To help prevent or anticipate seizures, you can keep track of your ferret’s blood sugar levels by purchasing a Blood Glucose Monitor, such as a BD Logic or a Freestyle monitor. These are the same monitors used to track blood sugar in humans, so they probably aren’t going to be right on. The best way to figure out the reading is to take one the first time in the veterinarian’s office while the veerinarian does a reading as well. That way you can figure out if it runs low or high. Take your ferret’s blood sugar at home on a regular basis so you will know when to expect low glucose levels. By doing this, you can anticipate episodes.
Lastly, make sure the feedings and doses of medication are given on a regular basis. This is very important to keep your ferret stable! Medication should be every 12 hours, feeding at least every 12, or more often as the ferret needs it. Feeding your ferret before dosing can help in the long run, as prednisone and other drugs used to treat insulinoma can cause ulcers if given on an empty stomach.
Insulinoma is very common in ferrets, but there is one thing you can do to lessen the possibility that your ferret will become insulinomic. Sugar intake has been tentatively linked to causing insulinoma, so avoiding sugary treats, fruits and vegetables may help to prevent your ferret from developing insulinoma. Unfortunately, this is really the only thing you can do, and it may or may not work. However, since ferrets are obligate carnivores that get their nutrition from animal proteins and fats, avoiding sugar is a good thing to do anyway!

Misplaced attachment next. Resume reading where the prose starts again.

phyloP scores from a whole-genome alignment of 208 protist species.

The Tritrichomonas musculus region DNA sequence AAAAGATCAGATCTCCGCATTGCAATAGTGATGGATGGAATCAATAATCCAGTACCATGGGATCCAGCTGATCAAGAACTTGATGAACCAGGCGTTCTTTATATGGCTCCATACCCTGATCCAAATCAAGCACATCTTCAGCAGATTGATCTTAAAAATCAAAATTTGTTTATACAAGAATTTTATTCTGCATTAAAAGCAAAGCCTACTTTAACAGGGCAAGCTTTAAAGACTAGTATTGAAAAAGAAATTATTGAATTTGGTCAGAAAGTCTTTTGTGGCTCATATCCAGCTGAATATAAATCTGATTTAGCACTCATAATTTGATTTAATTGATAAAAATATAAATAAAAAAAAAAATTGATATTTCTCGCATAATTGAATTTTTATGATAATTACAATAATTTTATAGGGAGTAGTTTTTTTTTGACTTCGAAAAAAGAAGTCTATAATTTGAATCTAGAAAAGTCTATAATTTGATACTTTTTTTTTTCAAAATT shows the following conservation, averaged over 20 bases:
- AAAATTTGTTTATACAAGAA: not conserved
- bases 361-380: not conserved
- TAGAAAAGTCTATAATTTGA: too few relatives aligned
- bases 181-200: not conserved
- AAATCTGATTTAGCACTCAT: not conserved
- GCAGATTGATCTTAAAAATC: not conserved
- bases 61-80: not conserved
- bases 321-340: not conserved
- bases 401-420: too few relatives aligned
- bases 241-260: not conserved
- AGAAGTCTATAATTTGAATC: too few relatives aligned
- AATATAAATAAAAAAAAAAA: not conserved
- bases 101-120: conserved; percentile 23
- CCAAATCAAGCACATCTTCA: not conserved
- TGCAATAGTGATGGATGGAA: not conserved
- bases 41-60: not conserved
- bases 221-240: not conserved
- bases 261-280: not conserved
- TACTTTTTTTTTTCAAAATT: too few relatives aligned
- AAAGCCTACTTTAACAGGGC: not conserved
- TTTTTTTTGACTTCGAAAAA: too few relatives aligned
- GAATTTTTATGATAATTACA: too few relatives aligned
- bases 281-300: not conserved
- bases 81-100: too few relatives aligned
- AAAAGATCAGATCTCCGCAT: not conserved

Though insulinoma is a disease that is going to cause some necessary life changes for you and your ferret, the outlook could be a lot worse. If cared for properly, many insulinomic ferrets can live long and happy lives, untouched for the most part by symptoms or episodes. The cause of death for ferrets that have insulinoma is often a disease or health issue other than the insulinoma. The most important thing you can do is remember that your ferret depends on you and your veterinarian for diagnosis and treatment. Know the symptoms of insulinoma, and how to care for it should your ferret be diagnosed.
Source by Kristen Onasch